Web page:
Ecclestone issues an apology


In the face of mounting anger over comments he made at the weekend, Bernie Ecclestone has issued an apology, claiming that his comments have been misunderstood.

In a piece for The Times, Ecclestone writes: "First, an apology," Continuing with "I remarked in an interview that Hitler was able to get things done. I have no complaints about the quote - it is what I said - but it was not what I meant to say.

"Not surprisingly it has upset a number of people in the Jewish community, in Germany and elsewhere," he continues. "Those who don't know me think I support Hitler's atrocities; those who do know me have told me how unwise I was to articulate my points so badly that it should have been so widely misunderstood.

"In a sense it illustrates the point I was really trying to make. Politicians these days struggle to get things done. They are trying to put themselves in a position where they can win an election, so they constantly have to compromise, rather than saying what they really believe. As a result, when faced with a serious financial crisis, things aren't being done that should be done.

"In a time of 24-hour news politicians constantly have to answer questions. Their remarks get picked up by their opponents, who can steal their ideas or use their words to pick an argument. Why should someone who has to make decisions all the time constantly have to talk about it? If you were running a business, you wouldn't have to put up with that. You can put up strong barriers.

"Politicians don't have that luxury. If they make a mistake, everyone knows they did something stupid. I'm in the same position now.

"During the 1930s Germany was facing an economic crisis but Hitler was able to rebuild the economy, building the autobahns and German industry. That was all I meant when I referred to him getting things done. I'm an admirer of good leadership, of politicians who stand by their convictions and tell the voters the truth. I'm not an admirer of dictators, who rule by terror.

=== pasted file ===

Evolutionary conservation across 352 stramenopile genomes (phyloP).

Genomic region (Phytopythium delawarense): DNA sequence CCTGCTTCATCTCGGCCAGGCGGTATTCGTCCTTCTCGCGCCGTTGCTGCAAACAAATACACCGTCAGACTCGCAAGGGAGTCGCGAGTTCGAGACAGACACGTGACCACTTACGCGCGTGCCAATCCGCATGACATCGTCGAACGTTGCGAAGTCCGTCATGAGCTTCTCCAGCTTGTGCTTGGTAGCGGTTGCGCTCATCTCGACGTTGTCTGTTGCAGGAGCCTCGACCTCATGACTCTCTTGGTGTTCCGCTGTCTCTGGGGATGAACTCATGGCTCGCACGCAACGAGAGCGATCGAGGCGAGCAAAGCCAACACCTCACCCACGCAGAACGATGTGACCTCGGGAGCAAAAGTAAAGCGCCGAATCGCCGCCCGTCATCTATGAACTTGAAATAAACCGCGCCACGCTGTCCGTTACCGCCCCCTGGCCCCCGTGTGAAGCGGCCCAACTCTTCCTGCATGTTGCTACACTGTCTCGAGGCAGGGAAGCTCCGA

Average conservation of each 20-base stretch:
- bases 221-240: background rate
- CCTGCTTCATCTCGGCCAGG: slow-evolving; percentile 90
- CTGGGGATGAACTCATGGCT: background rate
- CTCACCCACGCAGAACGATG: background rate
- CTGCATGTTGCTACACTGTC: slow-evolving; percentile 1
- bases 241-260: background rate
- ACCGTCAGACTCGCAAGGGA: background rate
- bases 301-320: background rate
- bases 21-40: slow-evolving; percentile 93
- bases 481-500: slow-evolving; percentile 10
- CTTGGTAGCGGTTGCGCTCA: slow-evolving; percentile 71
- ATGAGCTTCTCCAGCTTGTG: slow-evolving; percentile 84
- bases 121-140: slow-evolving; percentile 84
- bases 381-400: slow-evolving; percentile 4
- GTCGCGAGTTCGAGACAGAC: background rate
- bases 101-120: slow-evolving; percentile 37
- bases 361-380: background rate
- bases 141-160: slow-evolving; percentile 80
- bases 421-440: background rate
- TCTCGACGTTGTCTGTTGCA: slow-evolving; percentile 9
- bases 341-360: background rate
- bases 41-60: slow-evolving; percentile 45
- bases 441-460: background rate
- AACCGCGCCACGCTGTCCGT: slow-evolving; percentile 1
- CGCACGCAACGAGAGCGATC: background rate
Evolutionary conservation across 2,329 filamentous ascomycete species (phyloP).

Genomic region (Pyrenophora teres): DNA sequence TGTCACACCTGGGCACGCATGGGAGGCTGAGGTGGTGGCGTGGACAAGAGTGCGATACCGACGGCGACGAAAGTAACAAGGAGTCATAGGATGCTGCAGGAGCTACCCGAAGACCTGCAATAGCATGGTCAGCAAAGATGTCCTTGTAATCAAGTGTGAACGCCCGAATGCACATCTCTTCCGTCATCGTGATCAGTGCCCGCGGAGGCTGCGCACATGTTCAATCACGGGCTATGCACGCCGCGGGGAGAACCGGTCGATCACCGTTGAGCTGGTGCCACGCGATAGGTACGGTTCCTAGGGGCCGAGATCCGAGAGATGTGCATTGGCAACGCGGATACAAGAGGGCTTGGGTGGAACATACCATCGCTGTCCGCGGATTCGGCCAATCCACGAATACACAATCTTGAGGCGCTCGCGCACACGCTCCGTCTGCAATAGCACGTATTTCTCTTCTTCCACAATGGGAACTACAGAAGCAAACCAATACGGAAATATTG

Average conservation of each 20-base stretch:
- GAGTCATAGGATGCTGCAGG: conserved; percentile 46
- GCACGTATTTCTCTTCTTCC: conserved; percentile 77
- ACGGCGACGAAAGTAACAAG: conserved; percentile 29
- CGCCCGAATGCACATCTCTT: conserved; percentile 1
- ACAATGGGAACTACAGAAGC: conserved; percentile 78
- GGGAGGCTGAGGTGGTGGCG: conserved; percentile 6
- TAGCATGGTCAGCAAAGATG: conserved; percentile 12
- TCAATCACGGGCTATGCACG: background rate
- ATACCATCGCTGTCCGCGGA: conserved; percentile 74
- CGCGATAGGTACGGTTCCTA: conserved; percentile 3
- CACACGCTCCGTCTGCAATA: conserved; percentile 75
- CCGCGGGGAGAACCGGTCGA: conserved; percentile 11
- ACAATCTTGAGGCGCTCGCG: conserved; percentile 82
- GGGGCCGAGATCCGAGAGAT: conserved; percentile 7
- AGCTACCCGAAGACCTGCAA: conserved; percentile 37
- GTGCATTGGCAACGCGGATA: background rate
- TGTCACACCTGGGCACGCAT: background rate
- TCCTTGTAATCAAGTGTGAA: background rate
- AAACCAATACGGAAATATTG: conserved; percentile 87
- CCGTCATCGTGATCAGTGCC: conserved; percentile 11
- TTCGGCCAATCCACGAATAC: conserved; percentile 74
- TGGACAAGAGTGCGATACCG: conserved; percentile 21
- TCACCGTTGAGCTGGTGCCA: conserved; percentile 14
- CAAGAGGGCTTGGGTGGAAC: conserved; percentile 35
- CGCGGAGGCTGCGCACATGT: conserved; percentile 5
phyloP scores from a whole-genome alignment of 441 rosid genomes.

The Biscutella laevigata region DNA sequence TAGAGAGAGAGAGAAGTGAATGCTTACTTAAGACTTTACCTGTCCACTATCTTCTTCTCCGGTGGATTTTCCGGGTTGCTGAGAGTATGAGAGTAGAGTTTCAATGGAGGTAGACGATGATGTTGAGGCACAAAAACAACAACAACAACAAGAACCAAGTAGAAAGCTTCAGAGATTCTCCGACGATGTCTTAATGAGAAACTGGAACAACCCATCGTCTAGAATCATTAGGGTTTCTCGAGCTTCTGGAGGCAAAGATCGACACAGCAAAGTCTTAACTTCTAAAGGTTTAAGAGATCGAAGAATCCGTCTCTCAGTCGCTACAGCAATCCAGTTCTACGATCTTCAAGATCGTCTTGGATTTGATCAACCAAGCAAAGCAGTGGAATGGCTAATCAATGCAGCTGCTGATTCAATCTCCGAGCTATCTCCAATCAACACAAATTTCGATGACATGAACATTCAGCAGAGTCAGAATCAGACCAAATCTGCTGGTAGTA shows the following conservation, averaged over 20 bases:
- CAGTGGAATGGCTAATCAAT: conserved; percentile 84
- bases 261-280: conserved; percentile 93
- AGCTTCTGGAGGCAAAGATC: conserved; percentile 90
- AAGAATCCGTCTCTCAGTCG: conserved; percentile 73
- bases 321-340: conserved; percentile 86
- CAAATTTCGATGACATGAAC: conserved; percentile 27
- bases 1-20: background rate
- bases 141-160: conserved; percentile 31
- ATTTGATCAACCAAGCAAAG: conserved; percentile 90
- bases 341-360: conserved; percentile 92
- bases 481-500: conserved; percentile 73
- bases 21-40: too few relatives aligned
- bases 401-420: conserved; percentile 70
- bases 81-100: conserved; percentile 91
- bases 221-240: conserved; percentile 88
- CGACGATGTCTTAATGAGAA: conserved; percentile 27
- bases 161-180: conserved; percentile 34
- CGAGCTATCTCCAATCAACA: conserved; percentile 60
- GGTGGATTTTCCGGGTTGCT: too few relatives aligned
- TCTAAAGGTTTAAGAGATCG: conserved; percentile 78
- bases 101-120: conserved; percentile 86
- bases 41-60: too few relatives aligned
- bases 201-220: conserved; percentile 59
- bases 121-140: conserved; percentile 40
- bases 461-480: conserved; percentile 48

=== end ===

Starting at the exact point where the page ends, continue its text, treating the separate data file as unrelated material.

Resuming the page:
"Politicians live in fear of public opinion. If they weren't so nervous, they might have anticipated the economic problems and the banks wouldn't have been allowed to get away with what they did. But they didn't want to see the problems on Wall Street.

"They are like doctors faced with patients suffering from a serious disease. Instead of telling them what is really wrong, they give them a course of tablets and send them away. I don't blame the politicians; it's the system we've created.

"The downside of democracy is the belief that everyone should have a say in how things are run; but it's not that easy. The upside of democracy is that it allows people to say what they think - even when it's about me."

There are some who will surely try to make as much mileage out of Ecclestone's comments as possible, however, at Pitpass we are convinced that the F1 supremo meant nothing sinister and that he merely failed to communicate his opinion correctly. Sadly, in these politically correct times of 24-hour global news coverage it is often better to keep one's opinion to oneself, especially when one enjoys such a high profile.

Article from Pitpass (

Published: 07/07/2009
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